The Association of Early Childhood Educators of Ontario
(AECEO) is your professional association.


Click here to become a member.          Click here to donate.


Mission

Our mission is to build and support a strong collective voice for early childhood educators (ECEs) so they can participate in and influence positive change that benefits ECEs, children, families, and communities.

We are dedicated to ensuring First Nation, Inuit, Métis and Afro-Indigenous educators are positioned to lead the resurgence of Indigenous communities. 

Our work explicitly aims to be anti-racist, anti-oppressive, and inclusive to honour and acknowledge the diverse perspectives and gifts of our community members.

We intentionally acknowledge the unique barriers unrecognized and underserved communities face. Supporting these communities to be architects of the sector is critical to developing a truly inclusive child care system.


Purpose

The Association of Early Childhood Educators of Ontario has been the professional association for ECEs in Ontario for 71 years. We advocate for respect, recognition, and appropriate wages & working conditions for all ECEs. The AECEO serves our members and the ECE community by:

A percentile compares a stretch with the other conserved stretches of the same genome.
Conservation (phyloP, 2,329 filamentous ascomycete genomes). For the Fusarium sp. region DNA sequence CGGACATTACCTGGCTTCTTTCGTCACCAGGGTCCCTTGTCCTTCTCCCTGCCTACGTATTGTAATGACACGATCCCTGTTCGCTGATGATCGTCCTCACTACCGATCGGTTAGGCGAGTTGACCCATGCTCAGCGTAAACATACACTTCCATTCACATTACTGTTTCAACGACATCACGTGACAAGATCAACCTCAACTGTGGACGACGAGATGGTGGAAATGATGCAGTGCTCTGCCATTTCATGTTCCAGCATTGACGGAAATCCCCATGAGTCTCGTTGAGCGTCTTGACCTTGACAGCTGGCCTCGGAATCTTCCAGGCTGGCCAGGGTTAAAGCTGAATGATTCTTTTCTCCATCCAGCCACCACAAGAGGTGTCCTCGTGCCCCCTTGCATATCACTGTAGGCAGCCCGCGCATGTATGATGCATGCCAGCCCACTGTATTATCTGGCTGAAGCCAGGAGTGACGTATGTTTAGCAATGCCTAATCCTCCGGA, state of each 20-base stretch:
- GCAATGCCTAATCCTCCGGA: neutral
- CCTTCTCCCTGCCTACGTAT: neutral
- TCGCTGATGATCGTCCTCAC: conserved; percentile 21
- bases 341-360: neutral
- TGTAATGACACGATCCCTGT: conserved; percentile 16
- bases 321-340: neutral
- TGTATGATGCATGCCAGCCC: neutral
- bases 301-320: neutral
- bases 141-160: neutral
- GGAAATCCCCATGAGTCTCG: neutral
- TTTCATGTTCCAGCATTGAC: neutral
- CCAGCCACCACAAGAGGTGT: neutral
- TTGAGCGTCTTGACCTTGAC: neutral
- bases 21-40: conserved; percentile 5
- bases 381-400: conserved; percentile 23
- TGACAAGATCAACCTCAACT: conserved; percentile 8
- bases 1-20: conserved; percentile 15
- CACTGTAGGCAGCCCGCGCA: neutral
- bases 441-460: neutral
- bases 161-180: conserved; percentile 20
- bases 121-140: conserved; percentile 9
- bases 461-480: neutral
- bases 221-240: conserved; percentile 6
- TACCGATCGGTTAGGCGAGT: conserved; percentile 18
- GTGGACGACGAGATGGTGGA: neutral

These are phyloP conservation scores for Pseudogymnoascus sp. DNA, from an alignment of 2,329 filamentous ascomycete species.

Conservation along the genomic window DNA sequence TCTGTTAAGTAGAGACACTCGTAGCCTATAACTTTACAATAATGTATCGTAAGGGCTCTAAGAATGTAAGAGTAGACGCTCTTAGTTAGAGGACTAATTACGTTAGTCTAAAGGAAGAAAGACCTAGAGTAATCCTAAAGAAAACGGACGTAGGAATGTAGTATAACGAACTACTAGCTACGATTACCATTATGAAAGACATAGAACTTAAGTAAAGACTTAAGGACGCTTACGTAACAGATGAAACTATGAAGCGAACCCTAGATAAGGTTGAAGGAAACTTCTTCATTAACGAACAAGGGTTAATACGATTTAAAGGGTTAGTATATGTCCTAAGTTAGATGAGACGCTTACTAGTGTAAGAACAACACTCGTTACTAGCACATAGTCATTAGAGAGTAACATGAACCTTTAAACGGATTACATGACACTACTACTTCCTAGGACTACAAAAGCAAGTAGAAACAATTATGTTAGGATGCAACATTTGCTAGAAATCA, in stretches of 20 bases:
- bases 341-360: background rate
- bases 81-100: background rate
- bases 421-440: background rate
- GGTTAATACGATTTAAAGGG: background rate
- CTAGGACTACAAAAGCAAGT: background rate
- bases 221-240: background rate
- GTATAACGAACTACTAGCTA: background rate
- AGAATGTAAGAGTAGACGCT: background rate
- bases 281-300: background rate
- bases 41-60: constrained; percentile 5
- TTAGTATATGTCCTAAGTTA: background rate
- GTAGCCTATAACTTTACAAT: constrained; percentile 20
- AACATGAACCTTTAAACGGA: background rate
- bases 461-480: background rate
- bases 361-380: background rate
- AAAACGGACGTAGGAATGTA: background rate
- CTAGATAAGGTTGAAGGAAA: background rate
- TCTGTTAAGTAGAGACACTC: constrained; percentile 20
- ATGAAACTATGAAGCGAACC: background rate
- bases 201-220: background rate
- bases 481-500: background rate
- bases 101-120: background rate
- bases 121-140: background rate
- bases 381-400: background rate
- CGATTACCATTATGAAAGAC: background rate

• Building the capacity and leadership of ECEs to advocate for their profession and the children and families they care for.
  • Participation in advocacy and advisory towards the provincial government and other decision makers to promote the quality of programs through increased recognition and compensation for ECEs.
  • Raising and disseminating ECEs’ questions and concerns arising from new policies and programs and changes to current systems.
  • Collecting, analyzing and circulating relevant policy and research with a particular focus on implications and opportunities for the ECE workforce.
  • Supporting ECEs to connect with each other and to become more knowledgeable about the policies and systems that impact their daily work.
  • Working with partners to advocate for a high quality, publicly funded early childhood education and child care system that serves children from 0 – 12 years old, one that provides professional wages and working conditions for the ECE workforce.

College of ECE & AECEO


  • Latest from the blog

    Black History Month Resources